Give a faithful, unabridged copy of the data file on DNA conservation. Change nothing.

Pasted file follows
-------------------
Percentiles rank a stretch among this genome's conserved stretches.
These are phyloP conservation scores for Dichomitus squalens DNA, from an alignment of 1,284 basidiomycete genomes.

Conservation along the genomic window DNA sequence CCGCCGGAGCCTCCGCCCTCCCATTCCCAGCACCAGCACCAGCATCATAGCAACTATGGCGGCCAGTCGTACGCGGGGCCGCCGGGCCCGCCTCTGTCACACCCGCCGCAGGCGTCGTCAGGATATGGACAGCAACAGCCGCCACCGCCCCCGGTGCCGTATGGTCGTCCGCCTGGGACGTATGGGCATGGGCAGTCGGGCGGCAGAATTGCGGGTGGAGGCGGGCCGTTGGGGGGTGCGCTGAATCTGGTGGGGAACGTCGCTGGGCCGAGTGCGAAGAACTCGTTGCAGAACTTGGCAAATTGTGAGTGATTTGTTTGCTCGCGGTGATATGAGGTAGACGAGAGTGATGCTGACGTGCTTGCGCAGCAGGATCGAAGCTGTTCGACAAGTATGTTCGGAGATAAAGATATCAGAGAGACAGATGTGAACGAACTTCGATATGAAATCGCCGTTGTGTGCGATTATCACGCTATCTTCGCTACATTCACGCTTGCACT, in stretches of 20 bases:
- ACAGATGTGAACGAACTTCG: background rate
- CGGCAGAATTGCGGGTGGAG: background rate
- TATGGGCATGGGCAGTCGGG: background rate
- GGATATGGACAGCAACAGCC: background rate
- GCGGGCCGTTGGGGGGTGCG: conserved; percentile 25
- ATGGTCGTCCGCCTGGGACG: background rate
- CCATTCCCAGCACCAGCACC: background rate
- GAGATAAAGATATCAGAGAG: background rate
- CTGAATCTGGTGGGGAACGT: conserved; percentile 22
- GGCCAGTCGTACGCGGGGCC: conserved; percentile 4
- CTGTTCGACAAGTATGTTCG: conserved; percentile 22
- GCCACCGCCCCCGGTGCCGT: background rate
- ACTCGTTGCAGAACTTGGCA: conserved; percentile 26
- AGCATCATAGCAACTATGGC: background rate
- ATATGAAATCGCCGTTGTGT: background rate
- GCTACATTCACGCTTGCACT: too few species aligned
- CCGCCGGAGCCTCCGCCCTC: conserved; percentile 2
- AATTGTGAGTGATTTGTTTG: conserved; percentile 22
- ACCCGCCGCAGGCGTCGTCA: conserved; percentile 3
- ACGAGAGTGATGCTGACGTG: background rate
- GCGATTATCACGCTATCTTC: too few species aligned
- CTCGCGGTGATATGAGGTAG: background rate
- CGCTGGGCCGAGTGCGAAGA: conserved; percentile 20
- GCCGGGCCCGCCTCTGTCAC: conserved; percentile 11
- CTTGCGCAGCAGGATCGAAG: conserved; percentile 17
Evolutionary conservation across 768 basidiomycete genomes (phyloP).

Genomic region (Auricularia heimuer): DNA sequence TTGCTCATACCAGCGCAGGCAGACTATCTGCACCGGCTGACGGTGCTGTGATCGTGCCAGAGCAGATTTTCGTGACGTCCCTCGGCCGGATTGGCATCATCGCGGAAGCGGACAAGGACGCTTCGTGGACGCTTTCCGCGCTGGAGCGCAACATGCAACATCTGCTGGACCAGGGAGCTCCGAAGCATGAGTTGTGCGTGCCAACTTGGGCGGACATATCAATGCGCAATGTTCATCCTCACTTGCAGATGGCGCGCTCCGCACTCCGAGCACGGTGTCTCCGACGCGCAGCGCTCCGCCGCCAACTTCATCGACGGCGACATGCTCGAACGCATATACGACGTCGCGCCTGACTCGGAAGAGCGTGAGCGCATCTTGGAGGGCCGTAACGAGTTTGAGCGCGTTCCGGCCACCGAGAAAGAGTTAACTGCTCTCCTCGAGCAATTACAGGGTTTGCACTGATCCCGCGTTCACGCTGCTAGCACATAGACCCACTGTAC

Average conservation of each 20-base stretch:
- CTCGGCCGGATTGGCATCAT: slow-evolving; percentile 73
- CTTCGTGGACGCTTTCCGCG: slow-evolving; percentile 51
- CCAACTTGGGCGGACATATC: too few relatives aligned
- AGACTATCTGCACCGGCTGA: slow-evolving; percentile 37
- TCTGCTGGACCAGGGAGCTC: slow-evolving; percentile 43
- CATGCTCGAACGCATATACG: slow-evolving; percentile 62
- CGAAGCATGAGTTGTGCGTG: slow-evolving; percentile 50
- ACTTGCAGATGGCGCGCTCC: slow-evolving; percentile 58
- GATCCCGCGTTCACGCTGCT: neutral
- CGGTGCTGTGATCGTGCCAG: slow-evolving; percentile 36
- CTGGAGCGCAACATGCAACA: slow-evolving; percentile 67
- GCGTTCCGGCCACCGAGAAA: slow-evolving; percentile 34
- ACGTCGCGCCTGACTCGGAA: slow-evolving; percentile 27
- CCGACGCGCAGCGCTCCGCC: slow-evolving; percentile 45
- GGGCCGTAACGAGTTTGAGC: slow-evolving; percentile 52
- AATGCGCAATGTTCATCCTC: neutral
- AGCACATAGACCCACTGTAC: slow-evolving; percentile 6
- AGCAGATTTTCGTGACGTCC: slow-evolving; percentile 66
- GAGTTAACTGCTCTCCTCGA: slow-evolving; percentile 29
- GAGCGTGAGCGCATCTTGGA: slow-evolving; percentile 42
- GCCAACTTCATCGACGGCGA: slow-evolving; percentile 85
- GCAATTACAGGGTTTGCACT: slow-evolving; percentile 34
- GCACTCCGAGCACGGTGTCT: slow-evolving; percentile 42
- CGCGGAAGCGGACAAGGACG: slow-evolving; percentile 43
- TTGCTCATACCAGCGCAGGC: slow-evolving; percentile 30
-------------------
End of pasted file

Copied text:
Percentiles rank a stretch among this genome's conserved stretches.
These are phyloP conservation scores for Dichomitus squalens DNA, from an alignment of 1,284 basidiomycete genomes.

Conservation along the genomic window DNA sequence CCGCCGGAGCCTCCGCCCTCCCATTCCCAGCACCAGCACCAGCATCATAGCAACTATGGCGGCCAGTCGTACGCGGGGCCGCCGGGCCCGCCTCTGTCACACCCGCCGCAGGCGTCGTCAGGATATGGACAGCAACAGCCGCCACCGCCCCCGGTGCCGTATGGTCGTCCGCCTGGGACGTATGGGCATGGGCAGTCGGGCGGCAGAATTGCGGGTGGAGGCGGGCCGTTGGGGGGTGCGCTGAATCTGGTGGGGAACGTCGCTGGGCCGAGTGCGAAGAACTCGTTGCAGAACTTGGCAAATTGTGAGTGATTTGTTTGCTCGCGGTGATATGAGGTAGACGAGAGTGATGCTGACGTGCTTGCGCAGCAGGATCGAAGCTGTTCGACAAGTATGTTCGGAGATAAAGATATCAGAGAGACAGATGTGAACGAACTTCGATATGAAATCGCCGTTGTGTGCGATTATCACGCTATCTTCGCTACATTCACGCTTGCACT, in stretches of 20 bases:
- ACAGATGTGAACGAACTTCG: background rate
- CGGCAGAATTGCGGGTGGAG: background rate
- TATGGGCATGGGCAGTCGGG: background rate
- GGATATGGACAGCAACAGCC: background rate
- GCGGGCCGTTGGGGGGTGCG: conserved; percentile 25
- ATGGTCGTCCGCCTGGGACG: background rate
- CCATTCCCAGCACCAGCACC: background rate
- GAGATAAAGATATCAGAGAG: background rate
- CTGAATCTGGTGGGGAACGT: conserved; percentile 22
- GGCCAGTCGTACGCGGGGCC: conserved; percentile 4
- CTGTTCGACAAGTATGTTCG: conserved; percentile 22
- GCCACCGCCCCCGGTGCCGT: background rate
- ACTCGTTGCAGAACTTGGCA: conserved; percentile 26
- AGCATCATAGCAACTATGGC: background rate
- ATATGAAATCGCCGTTGTGT: background rate
- GCTACATTCACGCTTGCACT: too few species aligned
- CCGCCGGAGCCTCCGCCCTC: conserved; percentile 2
- AATTGTGAGTGATTTGTTTG: conserved; percentile 22
- ACCCGCCGCAGGCGTCGTCA: conserved; percentile 3
- ACGAGAGTGATGCTGACGTG: background rate
- GCGATTATCACGCTATCTTC: too few species aligned
- CTCGCGGTGATATGAGGTAG: background rate
- CGCTGGGCCGAGTGCGAAGA: conserved; percentile 20
- GCCGGGCCCGCCTCTGTCAC: conserved; percentile 11
- CTTGCGCAGCAGGATCGAAG: conserved; percentile 17
Evolutionary conservation across 768 basidiomycete genomes (phyloP).

Genomic region (Auricularia heimuer): DNA sequence TTGCTCATACCAGCGCAGGCAGACTATCTGCACCGGCTGACGGTGCTGTGATCGTGCCAGAGCAGATTTTCGTGACGTCCCTCGGCCGGATTGGCATCATCGCGGAAGCGGACAAGGACGCTTCGTGGACGCTTTCCGCGCTGGAGCGCAACATGCAACATCTGCTGGACCAGGGAGCTCCGAAGCATGAGTTGTGCGTGCCAACTTGGGCGGACATATCAATGCGCAATGTTCATCCTCACTTGCAGATGGCGCGCTCCGCACTCCGAGCACGGTGTCTCCGACGCGCAGCGCTCCGCCGCCAACTTCATCGACGGCGACATGCTCGAACGCATATACGACGTCGCGCCTGACTCGGAAGAGCGTGAGCGCATCTTGGAGGGCCGTAACGAGTTTGAGCGCGTTCCGGCCACCGAGAAAGAGTTAACTGCTCTCCTCGAGCAATTACAGGGTTTGCACTGATCCCGCGTTCACGCTGCTAGCACATAGACCCACTGTAC

Average conservation of each 20-base stretch:
- CTCGGCCGGATTGGCATCAT: slow-evolving; percentile 73
- CTTCGTGGACGCTTTCCGCG: slow-evolving; percentile 51
- CCAACTTGGGCGGACATATC: too few relatives aligned
- AGACTATCTGCACCGGCTGA: slow-evolving; percentile 37
- TCTGCTGGACCAGGGAGCTC: slow-evolving; percentile 43
- CATGCTCGAACGCATATACG: slow-evolving; percentile 62
- CGAAGCATGAGTTGTGCGTG: slow-evolving; percentile 50
- ACTTGCAGATGGCGCGCTCC: slow-evolving; percentile 58
- GATCCCGCGTTCACGCTGCT: neutral
- CGGTGCTGTGATCGTGCCAG: slow-evolving; percentile 36
- CTGGAGCGCAACATGCAACA: slow-evolving; percentile 67
- GCGTTCCGGCCACCGAGAAA: slow-evolving; percentile 34
- ACGTCGCGCCTGACTCGGAA: slow-evolving; percentile 27
- CCGACGCGCAGCGCTCCGCC: slow-evolving; percentile 45
- GGGCCGTAACGAGTTTGAGC: slow-evolving; percentile 52
- AATGCGCAATGTTCATCCTC: neutral
- AGCACATAGACCCACTGTAC: slow-evolving; percentile 6
- AGCAGATTTTCGTGACGTCC: slow-evolving; percentile 66
- GAGTTAACTGCTCTCCTCGA: slow-evolving; percentile 29
- GAGCGTGAGCGCATCTTGGA: slow-evolving; percentile 42
- GCCAACTTCATCGACGGCGA: slow-evolving; percentile 85
- GCAATTACAGGGTTTGCACT: slow-evolving; percentile 34
- GCACTCCGAGCACGGTGTCT: slow-evolving; percentile 42
- CGCGGAAGCGGACAAGGACG: slow-evolving; percentile 43
- TTGCTCATACCAGCGCAGGC: slow-evolving; percentile 30